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Bye Street Gate, Hereford

Historic Environment Record reference no. 38849, Ordnance Survey grid reference SO 5125 4015

At the beginning of the 16th century the City Gaol in Hereford was situated in the southern section of the buildings that made up the Bye Street Gate entrance to the City, on the north-eastern side of the city walls. The area is now the site of the Kerry Arms Inn and the City Ring Road, at the point where Commercial Street and Union Street meet.

In 1624-5 it was recorded that during a nine-month period 12 prisoners in the Bye Street Gate Gaol died. There was an inquiry into the deaths of these prisoners and a jury of 15 men found that nine of them had died by "God's visitacon" [sic], one had poisoned herself, one was drowned in the River Wye and one "did casually fall out of the gallery of the Boothall" (the Booth Hall was where sessions of the Justices of Assize or of the Peace heard pleas). (F. C. Morgan, "Hereford Poor and Prisons in Olden Days", Transactions of the Woolhope Naturalists' Field Club, Vol. XXXVIII Part III, 1966, p. 223)

Bye Street Gaol was notorious for its terrible living conditions, and in 1691 it was even included in a booklet called "The Cry of the Oppressed". The entry concerning Bye Street Gaol is from a letter written by debtors in the gaol and details the cruel actions of the gaoler William Huck (M. Pitt, 1691).

Corporal punishment was also carried out in the gaol, and in 1699 we have a record of the gaoler and his deputy keeper being ordered to "cause the bodies of seven prisoners to be duly whipt and after to set their bodies at liberty" (Hereford City Council Minutes, 1699). This shows that corporal punishment was used as an alternative to a gaol sentence.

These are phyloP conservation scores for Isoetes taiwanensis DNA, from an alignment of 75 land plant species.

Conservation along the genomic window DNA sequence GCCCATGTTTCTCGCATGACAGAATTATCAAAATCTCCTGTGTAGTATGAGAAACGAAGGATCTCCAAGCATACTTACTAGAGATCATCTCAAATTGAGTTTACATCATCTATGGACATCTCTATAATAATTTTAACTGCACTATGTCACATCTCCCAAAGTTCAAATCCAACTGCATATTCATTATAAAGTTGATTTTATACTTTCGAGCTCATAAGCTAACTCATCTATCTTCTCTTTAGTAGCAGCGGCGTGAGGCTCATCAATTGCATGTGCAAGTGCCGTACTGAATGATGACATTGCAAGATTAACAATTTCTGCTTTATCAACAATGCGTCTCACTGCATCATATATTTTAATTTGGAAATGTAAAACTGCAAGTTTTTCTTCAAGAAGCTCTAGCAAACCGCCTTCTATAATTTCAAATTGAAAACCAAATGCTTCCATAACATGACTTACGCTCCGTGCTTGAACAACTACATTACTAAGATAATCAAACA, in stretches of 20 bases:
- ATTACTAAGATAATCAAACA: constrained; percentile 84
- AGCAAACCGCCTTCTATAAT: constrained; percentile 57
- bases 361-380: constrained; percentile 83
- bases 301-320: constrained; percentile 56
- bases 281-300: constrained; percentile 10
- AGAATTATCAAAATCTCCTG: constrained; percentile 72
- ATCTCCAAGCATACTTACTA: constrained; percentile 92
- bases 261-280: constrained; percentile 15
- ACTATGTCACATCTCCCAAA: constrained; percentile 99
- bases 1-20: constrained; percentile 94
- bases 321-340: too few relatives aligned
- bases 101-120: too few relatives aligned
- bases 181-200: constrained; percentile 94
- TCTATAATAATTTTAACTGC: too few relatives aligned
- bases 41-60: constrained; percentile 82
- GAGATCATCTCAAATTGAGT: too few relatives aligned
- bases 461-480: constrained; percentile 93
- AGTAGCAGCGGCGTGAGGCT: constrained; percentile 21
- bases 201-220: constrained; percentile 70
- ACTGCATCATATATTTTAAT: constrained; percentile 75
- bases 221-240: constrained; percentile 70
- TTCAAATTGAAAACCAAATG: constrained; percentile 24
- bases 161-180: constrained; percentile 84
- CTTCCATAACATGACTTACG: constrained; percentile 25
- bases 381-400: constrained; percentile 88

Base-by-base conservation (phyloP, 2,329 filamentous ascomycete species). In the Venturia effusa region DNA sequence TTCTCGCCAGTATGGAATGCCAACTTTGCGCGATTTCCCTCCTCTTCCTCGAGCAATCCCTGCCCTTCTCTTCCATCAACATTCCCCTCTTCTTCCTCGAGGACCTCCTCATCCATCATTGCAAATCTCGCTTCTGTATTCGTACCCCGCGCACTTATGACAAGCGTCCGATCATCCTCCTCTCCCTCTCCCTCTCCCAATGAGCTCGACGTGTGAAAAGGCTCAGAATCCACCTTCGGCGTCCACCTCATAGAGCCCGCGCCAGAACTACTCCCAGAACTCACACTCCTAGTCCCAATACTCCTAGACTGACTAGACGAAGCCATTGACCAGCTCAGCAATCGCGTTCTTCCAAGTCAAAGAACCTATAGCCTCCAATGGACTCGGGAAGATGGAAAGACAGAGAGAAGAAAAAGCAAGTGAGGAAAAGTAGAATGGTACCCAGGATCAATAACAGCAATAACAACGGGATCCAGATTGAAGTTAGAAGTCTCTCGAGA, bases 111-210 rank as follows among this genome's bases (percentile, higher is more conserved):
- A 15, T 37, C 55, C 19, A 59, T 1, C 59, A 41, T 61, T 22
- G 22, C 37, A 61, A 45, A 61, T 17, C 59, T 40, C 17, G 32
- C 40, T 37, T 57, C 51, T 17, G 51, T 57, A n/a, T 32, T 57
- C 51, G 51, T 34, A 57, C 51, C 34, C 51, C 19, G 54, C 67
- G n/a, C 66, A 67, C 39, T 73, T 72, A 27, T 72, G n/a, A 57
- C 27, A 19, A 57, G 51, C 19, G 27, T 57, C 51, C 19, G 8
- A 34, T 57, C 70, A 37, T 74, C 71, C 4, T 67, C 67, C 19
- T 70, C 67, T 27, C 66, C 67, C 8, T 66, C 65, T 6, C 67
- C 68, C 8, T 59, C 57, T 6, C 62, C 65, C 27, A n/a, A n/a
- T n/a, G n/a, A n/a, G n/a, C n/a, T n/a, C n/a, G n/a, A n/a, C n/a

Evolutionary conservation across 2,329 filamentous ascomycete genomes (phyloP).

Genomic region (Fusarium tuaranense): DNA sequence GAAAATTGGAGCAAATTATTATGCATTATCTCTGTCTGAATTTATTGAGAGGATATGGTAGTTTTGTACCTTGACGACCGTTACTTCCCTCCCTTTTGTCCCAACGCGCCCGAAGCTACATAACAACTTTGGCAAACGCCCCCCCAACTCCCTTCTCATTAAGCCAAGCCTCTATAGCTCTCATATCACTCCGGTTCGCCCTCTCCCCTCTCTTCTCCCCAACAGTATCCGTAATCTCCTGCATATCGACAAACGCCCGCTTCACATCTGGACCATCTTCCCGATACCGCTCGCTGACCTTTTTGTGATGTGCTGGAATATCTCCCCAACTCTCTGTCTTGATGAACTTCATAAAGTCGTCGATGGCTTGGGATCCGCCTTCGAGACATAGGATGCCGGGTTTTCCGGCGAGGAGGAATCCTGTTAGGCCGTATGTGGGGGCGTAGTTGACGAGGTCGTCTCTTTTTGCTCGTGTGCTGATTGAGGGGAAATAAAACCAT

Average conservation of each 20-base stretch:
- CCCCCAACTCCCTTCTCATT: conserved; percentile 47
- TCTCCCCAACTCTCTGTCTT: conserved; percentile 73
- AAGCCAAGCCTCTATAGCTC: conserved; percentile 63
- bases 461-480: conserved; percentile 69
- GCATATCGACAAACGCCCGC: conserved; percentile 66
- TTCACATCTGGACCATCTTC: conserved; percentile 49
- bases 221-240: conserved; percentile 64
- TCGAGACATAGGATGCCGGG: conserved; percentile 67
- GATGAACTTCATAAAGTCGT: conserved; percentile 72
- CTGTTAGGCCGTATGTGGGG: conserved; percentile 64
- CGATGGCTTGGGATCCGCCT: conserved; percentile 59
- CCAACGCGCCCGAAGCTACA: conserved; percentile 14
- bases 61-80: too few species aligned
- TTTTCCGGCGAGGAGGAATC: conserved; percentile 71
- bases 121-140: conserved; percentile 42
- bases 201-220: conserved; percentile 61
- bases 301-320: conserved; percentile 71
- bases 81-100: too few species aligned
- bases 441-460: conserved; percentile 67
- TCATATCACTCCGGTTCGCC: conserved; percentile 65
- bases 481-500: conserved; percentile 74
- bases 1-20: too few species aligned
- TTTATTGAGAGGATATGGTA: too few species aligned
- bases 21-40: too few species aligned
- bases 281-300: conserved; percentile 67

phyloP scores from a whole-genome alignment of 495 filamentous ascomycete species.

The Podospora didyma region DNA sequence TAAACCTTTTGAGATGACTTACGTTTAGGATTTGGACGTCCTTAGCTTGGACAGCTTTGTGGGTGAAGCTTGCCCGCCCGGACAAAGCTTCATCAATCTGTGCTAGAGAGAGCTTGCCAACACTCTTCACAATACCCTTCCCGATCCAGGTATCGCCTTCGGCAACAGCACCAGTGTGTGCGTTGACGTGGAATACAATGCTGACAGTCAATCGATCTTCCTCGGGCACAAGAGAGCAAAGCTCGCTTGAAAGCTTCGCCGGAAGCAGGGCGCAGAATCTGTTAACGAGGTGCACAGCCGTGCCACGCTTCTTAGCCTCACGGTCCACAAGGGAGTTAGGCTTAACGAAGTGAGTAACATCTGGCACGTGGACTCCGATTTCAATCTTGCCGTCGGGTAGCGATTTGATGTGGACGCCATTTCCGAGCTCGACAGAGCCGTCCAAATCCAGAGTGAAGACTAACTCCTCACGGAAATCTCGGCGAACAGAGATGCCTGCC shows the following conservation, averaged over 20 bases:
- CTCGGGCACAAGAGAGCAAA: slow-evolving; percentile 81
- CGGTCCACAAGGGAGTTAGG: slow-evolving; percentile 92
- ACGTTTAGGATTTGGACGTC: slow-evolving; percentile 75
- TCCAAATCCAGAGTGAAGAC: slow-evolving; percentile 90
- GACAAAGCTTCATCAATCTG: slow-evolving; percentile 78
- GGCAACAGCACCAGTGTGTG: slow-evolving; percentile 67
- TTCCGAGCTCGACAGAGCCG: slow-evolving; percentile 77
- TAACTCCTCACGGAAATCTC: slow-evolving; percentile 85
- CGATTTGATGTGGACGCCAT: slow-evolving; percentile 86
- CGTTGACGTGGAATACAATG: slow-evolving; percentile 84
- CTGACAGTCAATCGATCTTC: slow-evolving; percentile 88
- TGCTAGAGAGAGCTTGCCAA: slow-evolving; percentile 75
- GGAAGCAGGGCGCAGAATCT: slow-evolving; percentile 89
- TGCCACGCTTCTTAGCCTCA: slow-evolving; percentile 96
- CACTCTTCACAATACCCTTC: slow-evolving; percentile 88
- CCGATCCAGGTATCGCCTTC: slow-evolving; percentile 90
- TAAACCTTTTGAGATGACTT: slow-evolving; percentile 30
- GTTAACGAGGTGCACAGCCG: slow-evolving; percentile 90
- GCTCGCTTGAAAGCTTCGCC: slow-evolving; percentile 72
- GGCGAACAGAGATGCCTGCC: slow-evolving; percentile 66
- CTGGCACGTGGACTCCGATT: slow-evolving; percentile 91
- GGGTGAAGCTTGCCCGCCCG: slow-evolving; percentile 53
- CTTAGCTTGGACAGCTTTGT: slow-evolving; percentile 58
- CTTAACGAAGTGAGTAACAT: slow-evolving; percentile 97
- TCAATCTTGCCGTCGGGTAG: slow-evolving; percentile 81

In 1792 an inspection of the prison's buildings was ordered, and although estimates for alteration and repair were made they were apparently not extensive. A letter, written in 1803 by James Nield to Dr. Lettson of London and published in the Gentleman's Magazine in 1808, gives a good description of the gaol:

"This gaol in the Bye Street Gate, in which one room is called the Bridewell. It has a small Court with a sewer in it, and the Whipping-post. For Common-side Debtors here is a Free Ward, to which the Corporation allows straw: they have a little Court, about 15 feet square, with a sewer; and it is well supplied with water. Master's-side Debtors have two rooms in the Keeper's House, for which they pay 2s 6d per week each single bed; or if two sleep together 1s 6d each. For felons here are two small Courtyards, about 15 feet square, with a sewer in each and well supplied with water.

"In one of the Courts, down eleven steps, are two horrid dungeons totally dark (apparently no longer used). The felons have also three close offensive Sleeping-rooms, which I found scattered over with loose straw on the floor, dirty and worn to dust. Here is likewise one room, justly denominated 'The Black Hole', which, if not impenetrably dark, has no light nor ventilation, save what is faintly admitted through a small aperture in the door: it is supplied with a barrack bedstead and loose straw; and in this wretched sink-hole was a poor deranged man, in the most filthy and pitiable state that it is possible to conceive."

At the time that James Nield visited the gaol the gaoler John Thomas was paid £13 a year with fees of 6s 8d and extras of 2s 6d. The gaol did not employ either a surgeon or a chaplain, and the allowance of bread for prisoners was four pence a day.

In 1837 the City Council considered rebuilding the Bye Street Gaol as the City Gaol, but it was decided that this was unsuitable and so the New City Gaol was built in Gaol Street not far to the west, although Bye Street Gate Gaol was still used up until 1842, when it was totally demolished.

[Original author: Miranda Greene, 2003]